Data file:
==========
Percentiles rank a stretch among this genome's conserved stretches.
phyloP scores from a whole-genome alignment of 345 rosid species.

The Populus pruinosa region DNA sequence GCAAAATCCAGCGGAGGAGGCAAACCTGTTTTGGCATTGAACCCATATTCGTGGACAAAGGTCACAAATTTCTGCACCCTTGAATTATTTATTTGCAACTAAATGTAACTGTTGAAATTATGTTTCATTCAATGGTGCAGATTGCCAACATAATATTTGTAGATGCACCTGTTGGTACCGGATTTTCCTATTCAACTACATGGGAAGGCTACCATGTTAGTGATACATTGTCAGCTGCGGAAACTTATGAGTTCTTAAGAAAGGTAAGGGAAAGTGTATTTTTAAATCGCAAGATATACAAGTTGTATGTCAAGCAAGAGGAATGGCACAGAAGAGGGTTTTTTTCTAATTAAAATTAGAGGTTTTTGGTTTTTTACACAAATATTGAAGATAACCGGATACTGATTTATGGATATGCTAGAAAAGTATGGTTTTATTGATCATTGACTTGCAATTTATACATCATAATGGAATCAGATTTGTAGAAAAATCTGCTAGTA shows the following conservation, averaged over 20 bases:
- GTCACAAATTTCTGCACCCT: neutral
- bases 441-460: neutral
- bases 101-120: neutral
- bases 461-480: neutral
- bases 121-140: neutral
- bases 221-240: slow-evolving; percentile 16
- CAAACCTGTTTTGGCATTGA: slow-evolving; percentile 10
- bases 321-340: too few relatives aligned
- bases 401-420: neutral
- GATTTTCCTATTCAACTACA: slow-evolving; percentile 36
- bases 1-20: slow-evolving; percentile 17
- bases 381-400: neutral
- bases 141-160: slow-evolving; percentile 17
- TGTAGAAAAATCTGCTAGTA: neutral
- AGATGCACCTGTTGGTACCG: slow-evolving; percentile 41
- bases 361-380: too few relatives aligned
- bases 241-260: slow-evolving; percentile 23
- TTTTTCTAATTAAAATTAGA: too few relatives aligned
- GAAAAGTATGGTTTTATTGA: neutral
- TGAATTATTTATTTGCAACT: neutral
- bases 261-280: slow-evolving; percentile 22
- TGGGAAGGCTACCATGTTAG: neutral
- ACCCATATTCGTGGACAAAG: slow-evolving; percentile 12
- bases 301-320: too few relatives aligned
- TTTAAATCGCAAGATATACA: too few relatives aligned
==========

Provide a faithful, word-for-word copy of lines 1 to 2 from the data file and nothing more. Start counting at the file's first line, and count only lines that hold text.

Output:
Percentiles rank a stretch among this genome's conserved stretches.
phyloP scores from a whole-genome alignment of 345 rosid species.